As a start, the campaign aims to begin conversations on menstrual health with five hundred adolescents and youth in Delhi through offline platforms, and through this community mobilise support to create Period Friendly Institutions out of educational institutes in the city.

Find out more about the campaign here.

A native of Bhagalpur district – Bihar, Shalini Jha believes in equal rights for all genders and wants to work for a gender-equal and just society. In the past she’s had a year-long association as a community leader with Haiyya: Organise for Action’s Health Over Stigma campaign. She’s pursuing a Master’s in Literature with Ambedkar University, Delhi and as an MHM Fellow with YKA, recently launched ‘Project अल्हड़ (Alharh)’.

She says, “Bihar is ranked the lowest in India’s SDG Index 2019 for India. Hygienic and comfortable menstruation is a basic human right and sustainable development cannot be ensured if menstruators are deprived of their basic rights.” Project अल्हड़ (Alharh) aims to create a robust sensitised community in Bhagalpur to collectively spread awareness, break the taboo, debunk myths and initiate fearless conversations around menstruation. The campaign aims to reach at least 6000 adolescent girls from government and private schools in Baghalpur district in 2020.

Read more about the campaign here.

A psychologist and co-founder of a mental health NGO called Customize Cognition, Ritika forayed into the space of menstrual health and hygiene, sexual and reproductive healthcare and rights and gender equality as an MHM Fellow with YKA. She says, “The experience of working on MHM/SRHR and gender equality has been an enriching and eye-opening experience. I have learned what’s beneath the surface of the issue, be it awareness, lack of resources or disregard for trans men, who also menstruate.”

The Transmen-ses campaign aims to tackle the issue of silence and disregard for trans men’s menstruation needs, by mobilising gender sensitive health professionals and gender neutral restrooms in Lucknow.

Read more about the campaign here.

A Computer Science engineer by education, Nitisha started her career in the corporate sector, before realising she wanted to work in the development and social justice space. Since then, she has worked with Teach For India and Care India and is from the founding batch of Indian School of Development Management (ISDM), a one of its kind organisation creating leaders for the development sector through its experiential learning post graduate program.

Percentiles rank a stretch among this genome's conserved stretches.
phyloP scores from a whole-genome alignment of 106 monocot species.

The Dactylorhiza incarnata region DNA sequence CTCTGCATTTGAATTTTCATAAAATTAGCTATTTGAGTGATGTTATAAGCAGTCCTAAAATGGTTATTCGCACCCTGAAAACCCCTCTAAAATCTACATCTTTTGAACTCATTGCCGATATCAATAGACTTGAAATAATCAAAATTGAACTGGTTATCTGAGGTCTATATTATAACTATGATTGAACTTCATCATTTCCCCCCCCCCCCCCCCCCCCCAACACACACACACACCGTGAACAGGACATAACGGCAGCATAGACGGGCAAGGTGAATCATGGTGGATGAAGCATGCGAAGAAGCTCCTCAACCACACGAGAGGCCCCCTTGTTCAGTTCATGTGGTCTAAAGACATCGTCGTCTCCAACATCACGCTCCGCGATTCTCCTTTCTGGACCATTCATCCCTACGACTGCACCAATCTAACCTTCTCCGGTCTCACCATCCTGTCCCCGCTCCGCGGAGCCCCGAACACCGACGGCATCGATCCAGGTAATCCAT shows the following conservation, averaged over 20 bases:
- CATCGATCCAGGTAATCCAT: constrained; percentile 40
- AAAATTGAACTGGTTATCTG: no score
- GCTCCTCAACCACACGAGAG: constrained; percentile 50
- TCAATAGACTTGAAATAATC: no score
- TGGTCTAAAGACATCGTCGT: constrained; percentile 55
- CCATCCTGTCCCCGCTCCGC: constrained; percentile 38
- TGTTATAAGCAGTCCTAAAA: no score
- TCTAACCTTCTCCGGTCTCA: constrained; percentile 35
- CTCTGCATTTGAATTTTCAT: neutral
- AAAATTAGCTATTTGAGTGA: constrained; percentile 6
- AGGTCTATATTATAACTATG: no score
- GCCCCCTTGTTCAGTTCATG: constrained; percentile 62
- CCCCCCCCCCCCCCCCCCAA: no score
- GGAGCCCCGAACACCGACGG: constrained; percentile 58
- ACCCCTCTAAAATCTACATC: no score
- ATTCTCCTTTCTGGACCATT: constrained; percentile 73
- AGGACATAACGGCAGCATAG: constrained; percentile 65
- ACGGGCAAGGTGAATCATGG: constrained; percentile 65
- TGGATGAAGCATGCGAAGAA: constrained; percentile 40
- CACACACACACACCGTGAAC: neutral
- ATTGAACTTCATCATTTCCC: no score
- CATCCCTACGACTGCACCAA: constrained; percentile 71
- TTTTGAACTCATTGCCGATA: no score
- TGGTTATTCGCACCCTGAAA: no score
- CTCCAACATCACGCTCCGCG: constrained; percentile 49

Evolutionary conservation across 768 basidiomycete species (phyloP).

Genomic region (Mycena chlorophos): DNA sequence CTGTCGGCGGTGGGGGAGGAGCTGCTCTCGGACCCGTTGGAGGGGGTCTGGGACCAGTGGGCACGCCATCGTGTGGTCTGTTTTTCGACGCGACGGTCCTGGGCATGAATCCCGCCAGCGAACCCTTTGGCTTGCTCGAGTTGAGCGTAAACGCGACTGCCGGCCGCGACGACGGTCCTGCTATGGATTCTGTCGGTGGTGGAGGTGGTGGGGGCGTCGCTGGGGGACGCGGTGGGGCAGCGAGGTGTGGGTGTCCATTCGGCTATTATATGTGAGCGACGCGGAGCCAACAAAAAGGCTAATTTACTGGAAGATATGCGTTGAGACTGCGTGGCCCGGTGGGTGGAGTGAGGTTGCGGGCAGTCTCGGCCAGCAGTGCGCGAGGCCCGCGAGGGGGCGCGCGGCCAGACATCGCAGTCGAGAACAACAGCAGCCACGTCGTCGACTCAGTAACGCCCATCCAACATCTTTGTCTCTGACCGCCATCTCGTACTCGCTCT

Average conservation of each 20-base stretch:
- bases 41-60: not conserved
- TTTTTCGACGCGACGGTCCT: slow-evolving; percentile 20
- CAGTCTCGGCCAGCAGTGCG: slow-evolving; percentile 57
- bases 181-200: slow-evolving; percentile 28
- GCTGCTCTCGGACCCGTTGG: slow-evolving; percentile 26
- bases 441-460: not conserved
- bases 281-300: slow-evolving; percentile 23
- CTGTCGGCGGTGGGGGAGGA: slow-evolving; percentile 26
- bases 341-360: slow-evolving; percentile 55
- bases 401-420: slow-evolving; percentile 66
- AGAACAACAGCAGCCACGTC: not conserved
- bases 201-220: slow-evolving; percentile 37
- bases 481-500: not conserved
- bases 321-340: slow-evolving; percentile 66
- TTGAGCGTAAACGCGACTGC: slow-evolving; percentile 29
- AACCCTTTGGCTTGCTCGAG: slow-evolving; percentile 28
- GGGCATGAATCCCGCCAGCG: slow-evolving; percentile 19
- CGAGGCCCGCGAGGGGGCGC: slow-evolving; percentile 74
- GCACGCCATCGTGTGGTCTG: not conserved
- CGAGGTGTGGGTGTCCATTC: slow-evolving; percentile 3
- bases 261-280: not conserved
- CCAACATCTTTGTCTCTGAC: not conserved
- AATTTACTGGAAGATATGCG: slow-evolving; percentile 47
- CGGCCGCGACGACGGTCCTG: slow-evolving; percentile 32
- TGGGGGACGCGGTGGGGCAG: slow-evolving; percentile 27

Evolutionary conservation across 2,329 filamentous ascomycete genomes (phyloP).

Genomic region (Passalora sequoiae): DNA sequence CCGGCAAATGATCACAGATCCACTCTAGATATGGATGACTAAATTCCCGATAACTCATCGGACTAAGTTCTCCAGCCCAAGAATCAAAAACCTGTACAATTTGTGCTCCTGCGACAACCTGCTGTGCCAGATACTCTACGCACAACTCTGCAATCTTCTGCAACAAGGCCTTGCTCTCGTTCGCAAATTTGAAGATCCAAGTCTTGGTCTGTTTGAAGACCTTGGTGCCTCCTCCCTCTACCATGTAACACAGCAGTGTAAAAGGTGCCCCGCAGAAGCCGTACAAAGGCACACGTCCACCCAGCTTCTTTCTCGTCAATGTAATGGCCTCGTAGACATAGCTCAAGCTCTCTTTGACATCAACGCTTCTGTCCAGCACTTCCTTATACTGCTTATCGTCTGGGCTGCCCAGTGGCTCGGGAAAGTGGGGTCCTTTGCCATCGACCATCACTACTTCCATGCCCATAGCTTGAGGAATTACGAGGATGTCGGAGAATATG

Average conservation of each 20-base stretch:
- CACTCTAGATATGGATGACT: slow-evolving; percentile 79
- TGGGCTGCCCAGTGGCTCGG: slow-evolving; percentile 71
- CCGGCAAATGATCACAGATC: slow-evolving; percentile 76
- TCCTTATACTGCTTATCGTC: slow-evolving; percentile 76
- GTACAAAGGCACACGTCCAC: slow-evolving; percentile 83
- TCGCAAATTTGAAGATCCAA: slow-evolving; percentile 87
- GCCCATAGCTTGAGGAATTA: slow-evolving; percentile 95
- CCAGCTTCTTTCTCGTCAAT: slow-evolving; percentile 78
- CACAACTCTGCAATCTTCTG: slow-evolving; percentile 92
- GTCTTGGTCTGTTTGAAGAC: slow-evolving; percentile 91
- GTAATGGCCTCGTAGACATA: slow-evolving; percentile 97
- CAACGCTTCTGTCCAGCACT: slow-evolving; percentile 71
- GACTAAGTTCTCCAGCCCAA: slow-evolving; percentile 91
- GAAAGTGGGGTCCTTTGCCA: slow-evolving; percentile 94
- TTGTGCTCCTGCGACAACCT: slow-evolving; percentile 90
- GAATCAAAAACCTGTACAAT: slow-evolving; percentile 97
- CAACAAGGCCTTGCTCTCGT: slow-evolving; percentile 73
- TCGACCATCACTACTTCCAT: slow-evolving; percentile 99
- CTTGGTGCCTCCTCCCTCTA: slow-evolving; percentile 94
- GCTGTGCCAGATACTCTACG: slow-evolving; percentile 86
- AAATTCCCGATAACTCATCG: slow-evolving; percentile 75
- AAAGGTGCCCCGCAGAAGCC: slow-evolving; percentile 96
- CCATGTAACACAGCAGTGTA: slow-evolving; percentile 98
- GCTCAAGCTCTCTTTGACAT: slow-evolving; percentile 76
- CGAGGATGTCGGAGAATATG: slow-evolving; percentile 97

As a Youth Ki Awaaz Menstrual Health Fellow, Nitisha has started Let’s Talk Period, a campaign to mobilise young people to switch to sustainable period products. She says, “80 lakh women in Delhi use non-biodegradable sanitary products, generate 3000 tonnes of menstrual waste, that takes 500-800 years to decompose; which in turn contributes to the health issues of all menstruators, increased burden of waste management on the city and harmful living environment for all citizens.

Let’s Talk Period aims to change this by

Find out more about her campaign here.

Share your details to download the report.









We promise not to spam or send irrelevant information.

A former Assistant Secretary with the Ministry of Women and Child Development in West Bengal for three months, Lakshmi Bhavya has been championing the cause of menstrual hygiene in her district. By associating herself with the Lalana Campaign, a holistic menstrual hygiene awareness campaign which is conducted by the Anahat NGO, Lakshmi has been slowly breaking taboos when it comes to periods and menstrual hygiene.

A Gender Rights Activist working with the tribal and marginalized communities in india, Srilekha is a PhD scholar working on understanding body and sexuality among tribal girls, to fill the gaps in research around indigenous women and their stories. Srilekha has worked extensively at the grassroots level with community based organisations, through several advocacy initiatives around Gender, Mental Health, Menstrual Hygiene and Sexual and Reproductive Health Rights (SRHR) for the indigenous in Jharkhand, over the last 6 years.

Srilekha has also contributed to sustainable livelihood projects and legal aid programs for survivors of sex trafficking. She has been conducting research based programs on maternal health, mental health, gender based violence, sex and sexuality. Her interest lies in conducting workshops for young people on life skills, feminism, gender and sexuality, trauma, resilience and interpersonal relationships.

A Guwahati-based college student pursuing her Masters in Tata Institute of Social Sciences, Bidisha started the #BleedwithDignity campaign on the technology platform Change.org, demanding that the Government of Assam install
biodegradable sanitary pad vending machines in all government schools across the state. Her petition on Change.org has already gathered support from over 90000 people and continues to grow.

Bidisha was selected in Change.org’s flagship program ‘She Creates Change’ having run successful online advocacy
campaigns, which were widely recognised. Through the #BleedwithDignity campaign; she organised and celebrated World Menstrual Hygiene Day, 2019 in Guwahati, Assam by hosting a wall mural by collaborating with local organisations. The initiative was widely covered by national and local media, and the mural was later inaugurated by the event’s chief guest Commissioner of Guwahati Municipal Corporation (GMC) Debeswar Malakar, IAS.

Sign up for the Youth Ki Awaaz Prime Ministerial Brief below